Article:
AX: He’s been gone five years now, but do you have anything you’d like to say in memoriam about your ANGEL costar Andy Hallett?
DENISOF: Oh, gosh. Yeah. I mean, I get a little choked up about Andy. I was looking at photos of Andy last night, because I dug into a box called “loose photos” in my office. I needed to get some stuff from my personal life for FINDING CARTER – they asked for a couple of pictures, so I was digging through that box, and I must have come across two dozen pictures of Andy, some of them of him on stage at the [BUFFY Posting Board Party] events we used to have in Hollywood, some of them with he and I at a signing, some of them at work – it just seems to be the Andy Hallett box that I struck, and it really hit me hard, how much I miss him and what a just spectacular person he was, what a rare and unique find. So I love you, Andy, and I miss you.
AX: Can you talk about the Web series H+?
DENISOF: Yeah, that was a really interesting project. It was a new idea – nonlinear storytelling. These guys, John Cabrera and Cosi [Cosimo De Tommaso], the writing partnership, in conjunction with John Taylor from Bryan Singer’s production house, constructed this idea and used what is possible on the Web, which is short-form storytelling, but not in a linear fashion. Each episode stands alone on its own, but it can also be arranged according to character, so you just follow the storyline in the order of one character, or you can follow it chronologically from a plot perspective, because the story really picks up from a computer virus in the future that affects all of the people that have had a chip embedded into their neo-cortex. This is actual science that’s in the investigatory process right now, so this is more science than fiction, truthfully. But strictly speaking, this is a science fiction genre piece.
So you can pick up from the moment of this epidemic where a third of the population dies as a result of the virus, all in one moment, and then just follow it through, or you can watch it the way the creators intended, which is that it moves through different timelines, into the future and into the past, before and after this event. As far as what it was intended for, a Web series, it was a big success. I just heard the other day that it was edited into a format that it could be screened at a cinema, I think it was in France, somebody told me, and they watched the entire thing put together. And the production values warranted it. If you watch this thing, you’ll be stunned at how beautifully it’s shot. It definitely defies what are the perceived standards of Web series.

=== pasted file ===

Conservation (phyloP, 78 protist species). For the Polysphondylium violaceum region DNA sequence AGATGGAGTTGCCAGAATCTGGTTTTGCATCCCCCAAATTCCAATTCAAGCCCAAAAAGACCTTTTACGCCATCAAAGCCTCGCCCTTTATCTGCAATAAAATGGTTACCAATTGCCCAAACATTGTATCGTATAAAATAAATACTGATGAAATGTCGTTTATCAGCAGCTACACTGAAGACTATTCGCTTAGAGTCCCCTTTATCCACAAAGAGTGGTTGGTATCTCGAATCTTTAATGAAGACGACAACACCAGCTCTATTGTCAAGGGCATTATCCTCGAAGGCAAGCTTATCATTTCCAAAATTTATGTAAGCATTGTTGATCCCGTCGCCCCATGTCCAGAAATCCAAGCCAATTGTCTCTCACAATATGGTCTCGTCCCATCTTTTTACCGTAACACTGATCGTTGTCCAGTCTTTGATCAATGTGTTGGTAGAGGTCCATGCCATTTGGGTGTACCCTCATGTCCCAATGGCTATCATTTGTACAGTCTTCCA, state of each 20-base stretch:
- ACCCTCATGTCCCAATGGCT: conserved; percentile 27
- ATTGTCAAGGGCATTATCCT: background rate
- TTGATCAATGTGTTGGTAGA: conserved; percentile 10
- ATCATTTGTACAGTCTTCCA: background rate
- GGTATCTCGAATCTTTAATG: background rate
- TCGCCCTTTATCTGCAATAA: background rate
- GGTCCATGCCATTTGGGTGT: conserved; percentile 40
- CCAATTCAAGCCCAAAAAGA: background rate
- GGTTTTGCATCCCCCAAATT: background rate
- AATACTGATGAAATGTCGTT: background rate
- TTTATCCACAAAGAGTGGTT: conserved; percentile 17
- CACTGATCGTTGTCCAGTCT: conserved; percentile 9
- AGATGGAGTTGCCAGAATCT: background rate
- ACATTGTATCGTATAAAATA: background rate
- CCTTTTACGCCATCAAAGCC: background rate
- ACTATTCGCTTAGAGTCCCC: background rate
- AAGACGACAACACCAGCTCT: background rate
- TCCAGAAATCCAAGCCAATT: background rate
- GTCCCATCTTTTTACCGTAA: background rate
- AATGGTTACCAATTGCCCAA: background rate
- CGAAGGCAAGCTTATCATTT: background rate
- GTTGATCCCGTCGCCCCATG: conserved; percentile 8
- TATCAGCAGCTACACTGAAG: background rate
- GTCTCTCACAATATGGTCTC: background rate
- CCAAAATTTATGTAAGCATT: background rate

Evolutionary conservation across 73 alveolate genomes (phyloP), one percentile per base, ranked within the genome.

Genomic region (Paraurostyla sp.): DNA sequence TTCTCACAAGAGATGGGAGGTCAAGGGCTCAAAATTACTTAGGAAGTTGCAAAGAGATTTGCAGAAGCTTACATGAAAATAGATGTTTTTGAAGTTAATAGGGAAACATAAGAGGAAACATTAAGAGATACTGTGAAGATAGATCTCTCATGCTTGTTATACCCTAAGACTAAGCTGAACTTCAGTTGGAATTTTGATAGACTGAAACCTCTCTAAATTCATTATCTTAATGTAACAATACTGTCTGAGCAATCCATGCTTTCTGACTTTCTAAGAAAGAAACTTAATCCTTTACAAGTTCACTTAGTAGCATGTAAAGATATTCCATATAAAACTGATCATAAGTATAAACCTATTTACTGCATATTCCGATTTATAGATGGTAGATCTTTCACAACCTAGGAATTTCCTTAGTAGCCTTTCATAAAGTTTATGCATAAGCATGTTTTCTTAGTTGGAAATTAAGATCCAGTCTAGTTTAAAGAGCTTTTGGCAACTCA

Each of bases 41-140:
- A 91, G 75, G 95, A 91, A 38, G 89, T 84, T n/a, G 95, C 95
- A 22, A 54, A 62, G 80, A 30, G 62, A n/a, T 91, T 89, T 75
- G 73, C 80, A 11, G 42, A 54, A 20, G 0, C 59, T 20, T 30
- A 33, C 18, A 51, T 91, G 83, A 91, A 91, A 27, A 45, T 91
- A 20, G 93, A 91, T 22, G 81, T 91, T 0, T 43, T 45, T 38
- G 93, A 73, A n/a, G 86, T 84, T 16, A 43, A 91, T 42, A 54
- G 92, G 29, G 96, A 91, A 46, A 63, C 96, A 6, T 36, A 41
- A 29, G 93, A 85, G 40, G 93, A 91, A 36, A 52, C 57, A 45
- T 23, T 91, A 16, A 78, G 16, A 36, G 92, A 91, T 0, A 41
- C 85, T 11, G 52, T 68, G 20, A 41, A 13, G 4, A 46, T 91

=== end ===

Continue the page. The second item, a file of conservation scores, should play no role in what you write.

AX: And does FINDING CARTER affect your participation with GRIMM?
DENISOF: At the moment, no.
AX: It looked like your GRIMM character Prince Viktor was going to continue his manipulations of the distraught and very dangerous Hexenbiest witch who is searching for her abducted baby …
DENISOF: The Hexenbitch, as I believe she’s referred to now. I’ve loved being part of that show – I was a fan of it before I ever got to be on it, and of course it’s a reunion of sorts, because the show runner is David Greenwalt [who co-created ANGEL with Whedon], and we shared many wonderful years in the trenches on ANGEL and BUFFY. So I’m thrilled to be part of that, and I’m even more delighted that the schedules are working out. They’re just gearing up for the next season and so we’re talking about that right now. I don’t know that I can say very much more than that, except that it’s my sincere hope to be available to them.